Theoretical Economics Letters, 2012, 2, 109-113 doi:10.4236/tel.2012.21020 Published Online February 2012 (http://www.SciRP.org/journal/tel)
The Effects of Income Inequality on Education Policy and Economic Growth Katsuyuki Naito, Keigo Nishida
Graduate School of Economics, Kyoto University, Kyoto, Japan Email: firstname.lastname@example.org, email@example.com Received November 30, 2011; revised December 20, 2011; accepted December 28, 2011
This paper presents a simple model to investigate the relationship among initial income inequality, education and economic growth. Public expenditure on education is determined through majority voting. Although preferences of individuals are not single-peaked, the individual with the median income becomes the decisive voter. Our model predicts that high initial inequality has a negative impact on education expenditure and therefore retards economic growth. Keywords: Income Inequality; Majority Voting; Human Capital Accumulation; Economic Growth
The relationship between initial levels of income inequality and economic growth is a central question in growth and development literature. Many political economists have addressed this question by analyzing how income inequality affects the size of redistribution. Standard politico-economic theories predict that, under majority voting, high income inequality is associated with a large scale of redistribution policies as the poor majority favors it. Persson and Tabellini  argue that income redistribution creates adverse incentive for investments and therefore high income inequality is harmful for growth. However, redistribution policies may promote economic growth if they are practiced through the provision of public goods that can enhance future productivity. SaintPaul and Verdier  construct a model in which public education is the channel of redistribution. In their model, high income inequality implies strong support for public education, which facilitates human capital accumulation and economic growth. In contrast to these theories, the hypothesis that high inequality is associated with redistribution is not supported by data. For example, crosscountry regressions by Easterly [3,4] show that higher inequality leads to lower levels of public goods, education, per capita income and growth rates. This suggests the necessity for further investigations on how income inequality affects public policies and growth. This paper proposes a simple model to reconcile the theory and evidence, and analyzes the relationship among income inequality, human capital accumulation 1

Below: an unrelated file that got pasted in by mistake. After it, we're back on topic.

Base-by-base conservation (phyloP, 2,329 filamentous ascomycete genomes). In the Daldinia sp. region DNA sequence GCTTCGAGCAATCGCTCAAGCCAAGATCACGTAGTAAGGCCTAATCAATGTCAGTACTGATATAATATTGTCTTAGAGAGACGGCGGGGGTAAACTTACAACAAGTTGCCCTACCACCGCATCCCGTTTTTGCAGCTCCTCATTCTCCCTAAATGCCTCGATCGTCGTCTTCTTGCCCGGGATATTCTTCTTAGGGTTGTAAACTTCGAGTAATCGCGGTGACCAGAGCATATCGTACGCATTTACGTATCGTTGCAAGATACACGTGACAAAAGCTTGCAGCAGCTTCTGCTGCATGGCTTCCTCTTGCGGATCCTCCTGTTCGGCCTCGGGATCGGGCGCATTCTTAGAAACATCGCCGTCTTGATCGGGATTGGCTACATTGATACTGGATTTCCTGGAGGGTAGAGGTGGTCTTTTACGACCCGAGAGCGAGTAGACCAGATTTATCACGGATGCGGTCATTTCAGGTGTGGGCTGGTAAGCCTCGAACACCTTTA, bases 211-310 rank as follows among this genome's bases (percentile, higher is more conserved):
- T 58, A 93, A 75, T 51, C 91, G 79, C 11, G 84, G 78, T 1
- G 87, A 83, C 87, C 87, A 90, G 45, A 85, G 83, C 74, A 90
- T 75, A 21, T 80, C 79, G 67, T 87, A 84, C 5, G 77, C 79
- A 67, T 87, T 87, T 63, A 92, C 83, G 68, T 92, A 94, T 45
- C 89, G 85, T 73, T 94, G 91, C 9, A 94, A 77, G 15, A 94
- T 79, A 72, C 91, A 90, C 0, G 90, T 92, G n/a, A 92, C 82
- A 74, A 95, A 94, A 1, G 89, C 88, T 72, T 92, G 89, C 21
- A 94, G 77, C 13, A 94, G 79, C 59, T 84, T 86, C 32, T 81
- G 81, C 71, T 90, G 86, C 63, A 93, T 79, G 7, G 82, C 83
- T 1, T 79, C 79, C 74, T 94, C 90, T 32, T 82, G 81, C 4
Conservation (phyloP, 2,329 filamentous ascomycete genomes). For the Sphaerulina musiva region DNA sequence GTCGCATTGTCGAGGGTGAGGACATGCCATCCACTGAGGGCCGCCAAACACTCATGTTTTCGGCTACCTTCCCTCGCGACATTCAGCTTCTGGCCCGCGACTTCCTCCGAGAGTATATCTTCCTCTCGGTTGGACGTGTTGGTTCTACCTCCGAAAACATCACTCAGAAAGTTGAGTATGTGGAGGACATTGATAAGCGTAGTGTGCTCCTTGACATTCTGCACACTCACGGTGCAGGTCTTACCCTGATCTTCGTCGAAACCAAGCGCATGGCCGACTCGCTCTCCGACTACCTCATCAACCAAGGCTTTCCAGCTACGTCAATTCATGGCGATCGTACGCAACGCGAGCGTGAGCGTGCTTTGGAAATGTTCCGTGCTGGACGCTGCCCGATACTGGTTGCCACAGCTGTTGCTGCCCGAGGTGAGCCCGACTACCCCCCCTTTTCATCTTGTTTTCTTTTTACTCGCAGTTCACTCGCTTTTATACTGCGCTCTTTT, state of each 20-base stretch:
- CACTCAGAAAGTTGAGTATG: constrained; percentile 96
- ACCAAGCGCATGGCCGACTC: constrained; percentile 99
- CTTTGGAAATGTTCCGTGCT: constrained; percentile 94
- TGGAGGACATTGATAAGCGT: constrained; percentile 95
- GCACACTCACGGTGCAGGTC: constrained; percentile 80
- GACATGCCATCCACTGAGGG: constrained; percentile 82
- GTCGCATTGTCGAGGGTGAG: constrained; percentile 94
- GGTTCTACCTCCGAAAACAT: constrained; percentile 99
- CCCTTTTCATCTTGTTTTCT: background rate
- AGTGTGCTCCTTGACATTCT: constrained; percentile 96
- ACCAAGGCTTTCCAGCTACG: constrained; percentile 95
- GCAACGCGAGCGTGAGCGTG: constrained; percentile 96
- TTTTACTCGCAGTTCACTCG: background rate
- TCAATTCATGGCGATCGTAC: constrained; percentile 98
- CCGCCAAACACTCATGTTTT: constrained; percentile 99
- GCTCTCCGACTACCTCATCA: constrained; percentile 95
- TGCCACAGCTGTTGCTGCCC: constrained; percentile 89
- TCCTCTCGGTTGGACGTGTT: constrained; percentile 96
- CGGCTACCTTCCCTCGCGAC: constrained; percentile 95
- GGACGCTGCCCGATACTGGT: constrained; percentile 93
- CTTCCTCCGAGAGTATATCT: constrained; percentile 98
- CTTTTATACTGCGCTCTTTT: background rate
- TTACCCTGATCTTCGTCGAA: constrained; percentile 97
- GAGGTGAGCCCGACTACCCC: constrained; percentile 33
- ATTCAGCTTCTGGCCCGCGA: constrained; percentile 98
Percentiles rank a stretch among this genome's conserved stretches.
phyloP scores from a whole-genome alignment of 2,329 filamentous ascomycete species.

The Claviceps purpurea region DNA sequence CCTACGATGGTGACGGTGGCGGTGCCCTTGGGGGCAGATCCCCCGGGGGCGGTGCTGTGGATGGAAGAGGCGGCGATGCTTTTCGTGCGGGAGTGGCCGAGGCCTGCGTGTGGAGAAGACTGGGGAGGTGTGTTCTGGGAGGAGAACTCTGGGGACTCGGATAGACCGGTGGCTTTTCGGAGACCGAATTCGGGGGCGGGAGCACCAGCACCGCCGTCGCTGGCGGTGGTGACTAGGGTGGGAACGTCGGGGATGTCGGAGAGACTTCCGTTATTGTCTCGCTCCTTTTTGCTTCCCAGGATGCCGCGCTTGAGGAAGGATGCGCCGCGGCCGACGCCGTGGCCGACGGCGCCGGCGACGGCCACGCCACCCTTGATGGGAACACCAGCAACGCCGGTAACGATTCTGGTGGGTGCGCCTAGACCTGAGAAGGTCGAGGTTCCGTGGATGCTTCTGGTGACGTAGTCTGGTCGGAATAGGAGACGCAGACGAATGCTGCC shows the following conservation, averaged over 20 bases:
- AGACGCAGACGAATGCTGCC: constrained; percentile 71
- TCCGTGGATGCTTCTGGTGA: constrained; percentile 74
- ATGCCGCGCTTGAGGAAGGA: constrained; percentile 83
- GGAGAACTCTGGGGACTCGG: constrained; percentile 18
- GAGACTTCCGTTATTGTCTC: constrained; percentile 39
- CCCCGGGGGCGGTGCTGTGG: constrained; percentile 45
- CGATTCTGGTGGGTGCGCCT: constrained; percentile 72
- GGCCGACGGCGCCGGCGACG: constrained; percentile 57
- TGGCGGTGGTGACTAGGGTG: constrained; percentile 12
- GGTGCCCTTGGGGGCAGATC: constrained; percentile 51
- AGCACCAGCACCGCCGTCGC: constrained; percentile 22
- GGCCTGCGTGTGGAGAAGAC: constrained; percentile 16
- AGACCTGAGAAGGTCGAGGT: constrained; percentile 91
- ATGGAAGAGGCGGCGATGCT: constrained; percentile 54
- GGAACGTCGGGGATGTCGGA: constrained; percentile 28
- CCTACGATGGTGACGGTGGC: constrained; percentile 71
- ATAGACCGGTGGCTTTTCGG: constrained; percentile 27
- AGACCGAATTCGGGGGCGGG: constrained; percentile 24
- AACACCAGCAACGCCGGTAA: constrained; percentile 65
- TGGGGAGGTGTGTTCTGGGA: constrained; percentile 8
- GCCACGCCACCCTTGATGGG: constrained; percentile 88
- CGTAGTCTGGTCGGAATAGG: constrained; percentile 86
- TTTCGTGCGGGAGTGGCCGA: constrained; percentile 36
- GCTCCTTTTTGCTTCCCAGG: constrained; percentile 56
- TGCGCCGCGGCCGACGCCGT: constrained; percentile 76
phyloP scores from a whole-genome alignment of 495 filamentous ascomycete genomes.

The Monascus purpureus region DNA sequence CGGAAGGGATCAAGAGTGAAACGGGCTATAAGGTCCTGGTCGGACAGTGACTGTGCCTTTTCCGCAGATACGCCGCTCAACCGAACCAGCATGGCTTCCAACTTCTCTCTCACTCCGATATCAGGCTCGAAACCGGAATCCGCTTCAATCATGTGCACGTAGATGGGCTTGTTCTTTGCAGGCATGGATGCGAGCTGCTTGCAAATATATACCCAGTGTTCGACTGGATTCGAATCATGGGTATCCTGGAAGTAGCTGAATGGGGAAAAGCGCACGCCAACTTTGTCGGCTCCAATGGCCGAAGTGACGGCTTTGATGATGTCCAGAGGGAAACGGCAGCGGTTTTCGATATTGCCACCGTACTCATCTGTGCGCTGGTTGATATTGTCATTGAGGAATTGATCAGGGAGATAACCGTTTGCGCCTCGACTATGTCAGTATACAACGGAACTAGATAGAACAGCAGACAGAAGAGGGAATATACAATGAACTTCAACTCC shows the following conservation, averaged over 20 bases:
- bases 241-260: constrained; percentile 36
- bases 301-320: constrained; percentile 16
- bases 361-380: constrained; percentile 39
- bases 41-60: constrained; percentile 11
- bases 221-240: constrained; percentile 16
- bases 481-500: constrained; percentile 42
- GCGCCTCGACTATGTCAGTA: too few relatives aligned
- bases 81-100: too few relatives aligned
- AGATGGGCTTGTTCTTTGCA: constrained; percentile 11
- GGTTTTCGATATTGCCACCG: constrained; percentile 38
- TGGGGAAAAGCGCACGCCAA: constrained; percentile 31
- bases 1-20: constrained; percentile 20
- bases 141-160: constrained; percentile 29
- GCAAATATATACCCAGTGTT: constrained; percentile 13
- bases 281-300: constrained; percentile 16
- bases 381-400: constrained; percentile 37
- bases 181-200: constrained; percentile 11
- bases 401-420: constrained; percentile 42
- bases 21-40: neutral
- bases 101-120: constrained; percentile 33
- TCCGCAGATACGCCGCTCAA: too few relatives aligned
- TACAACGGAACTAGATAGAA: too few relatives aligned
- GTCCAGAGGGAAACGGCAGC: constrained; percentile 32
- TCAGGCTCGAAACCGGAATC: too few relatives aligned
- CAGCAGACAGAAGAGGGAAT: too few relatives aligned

and economic growth in a politico-economic framework. In the model, the heterogeneity of human capital across individuals is the only source of income inequality. We focus on two features of education. The first one is a fixed cost of education. We consider a situation in which individuals must pay tuition fees to have access to education services although they are provided by the government. This aspect of education is particularly relevant to post-compulsory education, such as high school and university education. The second feature is that the return from education is positively correlated with the level of human capital inherited from parents.1 These two features play a key role in the determination of the size of education services under majority voting. The main result of this paper is that high initial levels of inequality cause less publicly provided education services, or lower tax rates. In our model, the individual with median income is the decisive voter although preferences for tax rates are not single-peaked. When inequality is high and the income of the median voter is low, he or she does not prefer a high tax rate to enhance education. This is because the median voter cannot cover the fixed cost of education or the private return from education is too low due to his or her low level of inherited human capital. High...
References: G. Glomm and B. Ravikumar, “Opting out of Publicly Provided Services: A Majority Voting Result,” Social Choice and Welfare, Vol. 15, No. 4, 1998, pp. 187-199. doi:10.1007/s003550050099
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